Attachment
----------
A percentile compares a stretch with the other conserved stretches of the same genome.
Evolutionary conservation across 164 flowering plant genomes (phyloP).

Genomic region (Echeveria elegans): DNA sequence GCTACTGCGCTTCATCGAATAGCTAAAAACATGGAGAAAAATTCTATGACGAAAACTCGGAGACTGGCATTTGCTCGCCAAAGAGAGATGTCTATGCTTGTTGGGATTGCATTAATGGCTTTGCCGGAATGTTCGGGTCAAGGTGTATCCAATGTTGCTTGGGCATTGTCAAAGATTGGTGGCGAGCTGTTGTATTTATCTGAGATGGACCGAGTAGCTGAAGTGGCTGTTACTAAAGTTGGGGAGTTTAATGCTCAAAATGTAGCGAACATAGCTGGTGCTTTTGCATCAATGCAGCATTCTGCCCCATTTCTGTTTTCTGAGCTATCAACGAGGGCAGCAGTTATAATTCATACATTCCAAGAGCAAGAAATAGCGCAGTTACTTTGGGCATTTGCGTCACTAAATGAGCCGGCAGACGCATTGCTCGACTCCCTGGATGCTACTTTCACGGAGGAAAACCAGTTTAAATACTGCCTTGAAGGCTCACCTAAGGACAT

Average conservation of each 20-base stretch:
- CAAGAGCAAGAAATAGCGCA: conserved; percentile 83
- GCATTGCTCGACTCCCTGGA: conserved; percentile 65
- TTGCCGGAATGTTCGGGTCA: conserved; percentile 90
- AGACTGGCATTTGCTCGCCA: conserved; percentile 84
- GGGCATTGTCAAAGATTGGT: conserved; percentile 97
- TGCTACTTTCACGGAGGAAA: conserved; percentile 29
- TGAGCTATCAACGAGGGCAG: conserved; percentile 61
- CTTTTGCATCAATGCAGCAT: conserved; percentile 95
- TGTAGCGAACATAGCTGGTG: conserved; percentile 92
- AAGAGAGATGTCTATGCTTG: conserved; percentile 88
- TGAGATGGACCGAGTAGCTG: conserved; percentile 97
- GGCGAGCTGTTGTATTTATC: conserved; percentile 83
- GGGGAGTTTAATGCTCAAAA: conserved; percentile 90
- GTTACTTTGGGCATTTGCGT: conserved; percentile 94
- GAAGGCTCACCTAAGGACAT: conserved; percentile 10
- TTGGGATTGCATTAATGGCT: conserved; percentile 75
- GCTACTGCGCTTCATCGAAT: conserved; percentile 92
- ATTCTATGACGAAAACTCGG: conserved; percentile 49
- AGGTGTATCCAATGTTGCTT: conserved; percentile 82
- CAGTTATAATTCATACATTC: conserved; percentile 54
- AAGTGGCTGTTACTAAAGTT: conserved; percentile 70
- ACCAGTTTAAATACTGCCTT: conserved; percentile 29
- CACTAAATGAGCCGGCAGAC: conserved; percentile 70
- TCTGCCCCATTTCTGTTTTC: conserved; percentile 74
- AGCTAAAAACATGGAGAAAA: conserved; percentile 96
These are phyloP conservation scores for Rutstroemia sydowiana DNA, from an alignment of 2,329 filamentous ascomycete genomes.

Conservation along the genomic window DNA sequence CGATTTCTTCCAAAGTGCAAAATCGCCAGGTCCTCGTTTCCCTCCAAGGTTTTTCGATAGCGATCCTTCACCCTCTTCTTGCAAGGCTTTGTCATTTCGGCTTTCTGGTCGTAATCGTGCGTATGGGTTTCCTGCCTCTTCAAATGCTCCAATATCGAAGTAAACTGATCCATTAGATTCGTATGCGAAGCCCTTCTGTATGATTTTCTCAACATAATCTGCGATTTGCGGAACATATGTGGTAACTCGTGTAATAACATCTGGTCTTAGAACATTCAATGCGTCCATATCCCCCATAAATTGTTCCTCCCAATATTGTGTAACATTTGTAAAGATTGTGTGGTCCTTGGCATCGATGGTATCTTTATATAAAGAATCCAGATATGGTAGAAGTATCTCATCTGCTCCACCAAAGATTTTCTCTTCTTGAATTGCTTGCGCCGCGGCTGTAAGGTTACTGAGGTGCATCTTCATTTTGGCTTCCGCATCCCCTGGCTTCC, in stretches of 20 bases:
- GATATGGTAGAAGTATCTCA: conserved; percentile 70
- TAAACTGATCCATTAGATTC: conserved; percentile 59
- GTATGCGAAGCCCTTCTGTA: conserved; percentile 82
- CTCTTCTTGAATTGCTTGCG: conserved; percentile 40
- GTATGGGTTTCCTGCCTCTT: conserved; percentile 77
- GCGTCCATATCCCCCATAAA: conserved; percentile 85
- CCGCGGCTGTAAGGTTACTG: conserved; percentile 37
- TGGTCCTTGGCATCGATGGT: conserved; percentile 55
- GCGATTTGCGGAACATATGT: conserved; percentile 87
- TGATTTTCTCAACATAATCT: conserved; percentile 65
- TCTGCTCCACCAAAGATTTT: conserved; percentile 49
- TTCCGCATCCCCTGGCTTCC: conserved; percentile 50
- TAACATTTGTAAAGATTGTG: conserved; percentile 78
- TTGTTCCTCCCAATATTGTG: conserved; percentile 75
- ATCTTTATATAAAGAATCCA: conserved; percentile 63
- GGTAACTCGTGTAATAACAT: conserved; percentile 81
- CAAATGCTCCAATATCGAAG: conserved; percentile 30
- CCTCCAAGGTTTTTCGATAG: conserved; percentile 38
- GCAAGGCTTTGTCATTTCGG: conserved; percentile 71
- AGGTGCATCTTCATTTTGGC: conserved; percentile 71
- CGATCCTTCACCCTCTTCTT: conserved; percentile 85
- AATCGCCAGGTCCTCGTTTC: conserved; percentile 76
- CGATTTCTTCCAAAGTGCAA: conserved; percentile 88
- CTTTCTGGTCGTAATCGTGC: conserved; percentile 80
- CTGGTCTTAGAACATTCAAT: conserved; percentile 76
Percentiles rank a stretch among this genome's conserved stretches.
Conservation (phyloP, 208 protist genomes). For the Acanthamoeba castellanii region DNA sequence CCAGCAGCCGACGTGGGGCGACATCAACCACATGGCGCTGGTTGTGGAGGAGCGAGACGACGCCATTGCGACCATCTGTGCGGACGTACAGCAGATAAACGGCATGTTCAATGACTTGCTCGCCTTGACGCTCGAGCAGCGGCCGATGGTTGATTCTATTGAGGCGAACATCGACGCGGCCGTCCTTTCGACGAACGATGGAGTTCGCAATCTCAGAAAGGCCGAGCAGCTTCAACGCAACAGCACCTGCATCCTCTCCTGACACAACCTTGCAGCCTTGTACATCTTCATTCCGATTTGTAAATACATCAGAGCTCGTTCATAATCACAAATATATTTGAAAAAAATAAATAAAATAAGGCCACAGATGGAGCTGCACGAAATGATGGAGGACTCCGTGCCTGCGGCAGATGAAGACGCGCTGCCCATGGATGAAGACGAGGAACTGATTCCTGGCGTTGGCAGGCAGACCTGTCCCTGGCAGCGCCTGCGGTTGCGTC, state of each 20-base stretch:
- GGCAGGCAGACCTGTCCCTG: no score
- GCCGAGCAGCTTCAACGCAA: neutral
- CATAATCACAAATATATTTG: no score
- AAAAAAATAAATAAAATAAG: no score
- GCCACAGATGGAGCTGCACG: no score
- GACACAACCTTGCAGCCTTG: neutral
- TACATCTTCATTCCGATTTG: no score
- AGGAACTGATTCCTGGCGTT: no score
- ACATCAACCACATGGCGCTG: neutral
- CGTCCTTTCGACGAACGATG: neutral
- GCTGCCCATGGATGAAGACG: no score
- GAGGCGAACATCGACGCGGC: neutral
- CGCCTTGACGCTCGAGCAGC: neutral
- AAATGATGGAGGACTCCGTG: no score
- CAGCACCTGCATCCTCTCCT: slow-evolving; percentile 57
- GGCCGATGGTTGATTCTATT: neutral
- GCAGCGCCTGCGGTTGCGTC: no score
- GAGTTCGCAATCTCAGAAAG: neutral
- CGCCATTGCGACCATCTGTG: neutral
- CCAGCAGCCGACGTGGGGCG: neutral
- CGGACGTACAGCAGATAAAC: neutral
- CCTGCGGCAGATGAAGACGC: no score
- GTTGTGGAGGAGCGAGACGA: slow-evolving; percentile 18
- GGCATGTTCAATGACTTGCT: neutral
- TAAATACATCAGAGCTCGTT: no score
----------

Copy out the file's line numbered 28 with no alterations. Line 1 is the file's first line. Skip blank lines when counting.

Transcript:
- TCTGCCCCATTTCTGTTTTC: conserved; percentile 74